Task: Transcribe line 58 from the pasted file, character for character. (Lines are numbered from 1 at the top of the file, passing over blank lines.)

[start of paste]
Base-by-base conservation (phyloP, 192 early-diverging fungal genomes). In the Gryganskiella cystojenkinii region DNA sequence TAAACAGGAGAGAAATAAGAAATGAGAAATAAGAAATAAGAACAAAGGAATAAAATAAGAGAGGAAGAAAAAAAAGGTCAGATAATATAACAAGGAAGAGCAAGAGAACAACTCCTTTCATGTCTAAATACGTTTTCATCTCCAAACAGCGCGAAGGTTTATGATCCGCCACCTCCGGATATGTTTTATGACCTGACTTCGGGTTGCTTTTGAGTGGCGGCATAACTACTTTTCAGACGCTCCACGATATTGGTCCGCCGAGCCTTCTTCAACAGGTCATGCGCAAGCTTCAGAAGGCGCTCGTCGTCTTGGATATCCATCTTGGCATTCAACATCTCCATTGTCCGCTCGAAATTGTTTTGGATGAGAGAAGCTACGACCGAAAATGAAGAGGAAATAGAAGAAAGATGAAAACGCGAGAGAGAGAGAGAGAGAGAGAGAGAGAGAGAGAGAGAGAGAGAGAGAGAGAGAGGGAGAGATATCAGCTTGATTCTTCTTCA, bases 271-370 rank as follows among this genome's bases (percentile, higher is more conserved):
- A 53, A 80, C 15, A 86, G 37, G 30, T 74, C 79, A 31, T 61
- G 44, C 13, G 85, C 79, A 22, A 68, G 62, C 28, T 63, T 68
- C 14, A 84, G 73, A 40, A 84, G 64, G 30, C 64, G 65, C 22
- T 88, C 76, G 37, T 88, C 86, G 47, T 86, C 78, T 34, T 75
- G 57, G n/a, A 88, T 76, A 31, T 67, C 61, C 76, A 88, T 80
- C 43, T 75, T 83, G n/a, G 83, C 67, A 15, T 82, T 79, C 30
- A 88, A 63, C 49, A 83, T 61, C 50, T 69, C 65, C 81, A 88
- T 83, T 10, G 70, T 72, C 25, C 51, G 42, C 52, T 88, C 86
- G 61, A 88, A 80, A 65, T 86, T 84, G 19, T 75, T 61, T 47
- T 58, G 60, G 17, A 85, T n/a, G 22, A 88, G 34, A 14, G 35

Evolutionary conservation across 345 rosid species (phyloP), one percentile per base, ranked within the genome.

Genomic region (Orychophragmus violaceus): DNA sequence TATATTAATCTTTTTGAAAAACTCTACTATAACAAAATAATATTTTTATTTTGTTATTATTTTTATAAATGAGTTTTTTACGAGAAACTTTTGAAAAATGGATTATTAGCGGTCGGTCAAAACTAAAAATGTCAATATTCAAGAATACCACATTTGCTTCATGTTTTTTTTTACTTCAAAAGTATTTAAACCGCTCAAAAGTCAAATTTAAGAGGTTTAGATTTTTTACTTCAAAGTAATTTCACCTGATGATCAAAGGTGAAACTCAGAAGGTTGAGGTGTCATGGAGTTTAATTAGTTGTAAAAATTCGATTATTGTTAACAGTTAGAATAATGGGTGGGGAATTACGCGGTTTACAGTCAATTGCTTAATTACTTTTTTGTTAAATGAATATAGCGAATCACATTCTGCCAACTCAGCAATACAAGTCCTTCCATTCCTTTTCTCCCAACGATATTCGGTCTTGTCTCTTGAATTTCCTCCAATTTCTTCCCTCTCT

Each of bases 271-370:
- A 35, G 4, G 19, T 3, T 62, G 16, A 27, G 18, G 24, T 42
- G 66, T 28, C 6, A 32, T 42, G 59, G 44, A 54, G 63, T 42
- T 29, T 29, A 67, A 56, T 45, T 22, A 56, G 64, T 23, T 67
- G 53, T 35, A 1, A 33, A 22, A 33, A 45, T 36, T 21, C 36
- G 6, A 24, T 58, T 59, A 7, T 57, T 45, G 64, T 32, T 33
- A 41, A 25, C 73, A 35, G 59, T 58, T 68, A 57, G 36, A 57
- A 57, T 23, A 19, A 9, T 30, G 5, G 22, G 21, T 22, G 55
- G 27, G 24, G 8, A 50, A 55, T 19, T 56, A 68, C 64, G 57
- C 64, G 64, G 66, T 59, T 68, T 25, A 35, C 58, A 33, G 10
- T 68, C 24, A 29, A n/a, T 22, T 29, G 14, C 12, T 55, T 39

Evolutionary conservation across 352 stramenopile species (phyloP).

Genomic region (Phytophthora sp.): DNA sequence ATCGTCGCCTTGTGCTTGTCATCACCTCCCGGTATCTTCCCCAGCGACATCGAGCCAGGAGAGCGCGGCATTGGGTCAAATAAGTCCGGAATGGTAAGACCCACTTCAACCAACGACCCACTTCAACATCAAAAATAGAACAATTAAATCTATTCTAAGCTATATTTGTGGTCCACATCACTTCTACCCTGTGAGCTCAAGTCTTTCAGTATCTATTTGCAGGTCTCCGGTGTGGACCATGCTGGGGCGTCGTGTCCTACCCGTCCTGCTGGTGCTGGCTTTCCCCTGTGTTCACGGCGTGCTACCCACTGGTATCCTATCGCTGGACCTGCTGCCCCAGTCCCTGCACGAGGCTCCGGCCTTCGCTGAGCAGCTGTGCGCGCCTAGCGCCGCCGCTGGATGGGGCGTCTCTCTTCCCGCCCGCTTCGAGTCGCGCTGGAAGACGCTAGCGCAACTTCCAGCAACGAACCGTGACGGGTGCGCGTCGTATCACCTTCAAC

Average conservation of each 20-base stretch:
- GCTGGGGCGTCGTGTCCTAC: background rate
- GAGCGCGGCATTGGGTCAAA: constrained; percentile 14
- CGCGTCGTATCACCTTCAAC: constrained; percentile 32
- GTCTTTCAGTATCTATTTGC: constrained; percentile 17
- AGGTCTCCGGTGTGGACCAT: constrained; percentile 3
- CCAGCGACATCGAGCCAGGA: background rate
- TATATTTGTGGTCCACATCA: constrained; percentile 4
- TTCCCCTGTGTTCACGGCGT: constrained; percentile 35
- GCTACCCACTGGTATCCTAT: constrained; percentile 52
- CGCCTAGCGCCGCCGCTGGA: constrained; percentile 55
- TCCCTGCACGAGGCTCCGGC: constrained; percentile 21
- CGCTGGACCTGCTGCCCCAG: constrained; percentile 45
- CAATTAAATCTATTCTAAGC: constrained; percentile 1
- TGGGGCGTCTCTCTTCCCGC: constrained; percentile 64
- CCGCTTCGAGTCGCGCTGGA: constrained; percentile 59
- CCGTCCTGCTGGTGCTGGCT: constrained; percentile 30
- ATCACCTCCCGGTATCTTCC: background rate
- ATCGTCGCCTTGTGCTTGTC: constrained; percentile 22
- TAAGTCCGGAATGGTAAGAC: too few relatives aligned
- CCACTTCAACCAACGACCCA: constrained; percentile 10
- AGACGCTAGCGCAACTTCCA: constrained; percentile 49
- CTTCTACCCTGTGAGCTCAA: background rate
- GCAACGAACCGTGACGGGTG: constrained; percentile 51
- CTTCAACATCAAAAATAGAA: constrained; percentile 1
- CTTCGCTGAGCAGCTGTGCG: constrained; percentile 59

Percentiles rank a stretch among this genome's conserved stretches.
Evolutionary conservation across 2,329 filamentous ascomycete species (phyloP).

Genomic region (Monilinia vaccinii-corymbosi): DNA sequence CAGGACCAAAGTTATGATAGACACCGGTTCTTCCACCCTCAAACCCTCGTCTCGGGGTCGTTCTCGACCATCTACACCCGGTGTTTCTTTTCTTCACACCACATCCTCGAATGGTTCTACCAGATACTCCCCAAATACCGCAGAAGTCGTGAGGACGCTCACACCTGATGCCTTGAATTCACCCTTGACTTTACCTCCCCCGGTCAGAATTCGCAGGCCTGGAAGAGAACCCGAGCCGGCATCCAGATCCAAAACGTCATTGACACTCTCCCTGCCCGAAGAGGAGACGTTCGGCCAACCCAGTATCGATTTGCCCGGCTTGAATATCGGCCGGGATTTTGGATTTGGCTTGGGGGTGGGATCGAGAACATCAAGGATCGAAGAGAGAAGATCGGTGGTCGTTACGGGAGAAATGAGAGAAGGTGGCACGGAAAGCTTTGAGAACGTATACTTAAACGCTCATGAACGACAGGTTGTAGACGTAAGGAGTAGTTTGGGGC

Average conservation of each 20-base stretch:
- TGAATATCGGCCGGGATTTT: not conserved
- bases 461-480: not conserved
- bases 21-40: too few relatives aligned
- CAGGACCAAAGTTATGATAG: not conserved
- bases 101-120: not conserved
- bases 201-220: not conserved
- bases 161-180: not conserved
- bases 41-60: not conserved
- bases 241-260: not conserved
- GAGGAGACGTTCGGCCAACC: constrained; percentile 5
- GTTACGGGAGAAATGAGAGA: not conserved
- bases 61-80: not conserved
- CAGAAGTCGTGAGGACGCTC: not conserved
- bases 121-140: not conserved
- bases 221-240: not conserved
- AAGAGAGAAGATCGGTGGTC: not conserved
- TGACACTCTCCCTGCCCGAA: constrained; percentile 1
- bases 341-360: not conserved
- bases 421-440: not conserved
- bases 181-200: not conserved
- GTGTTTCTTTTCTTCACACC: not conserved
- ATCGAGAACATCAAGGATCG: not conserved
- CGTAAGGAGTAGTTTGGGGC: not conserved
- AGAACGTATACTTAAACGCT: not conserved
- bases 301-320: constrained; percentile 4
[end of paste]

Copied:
- bases 461-480: not conserved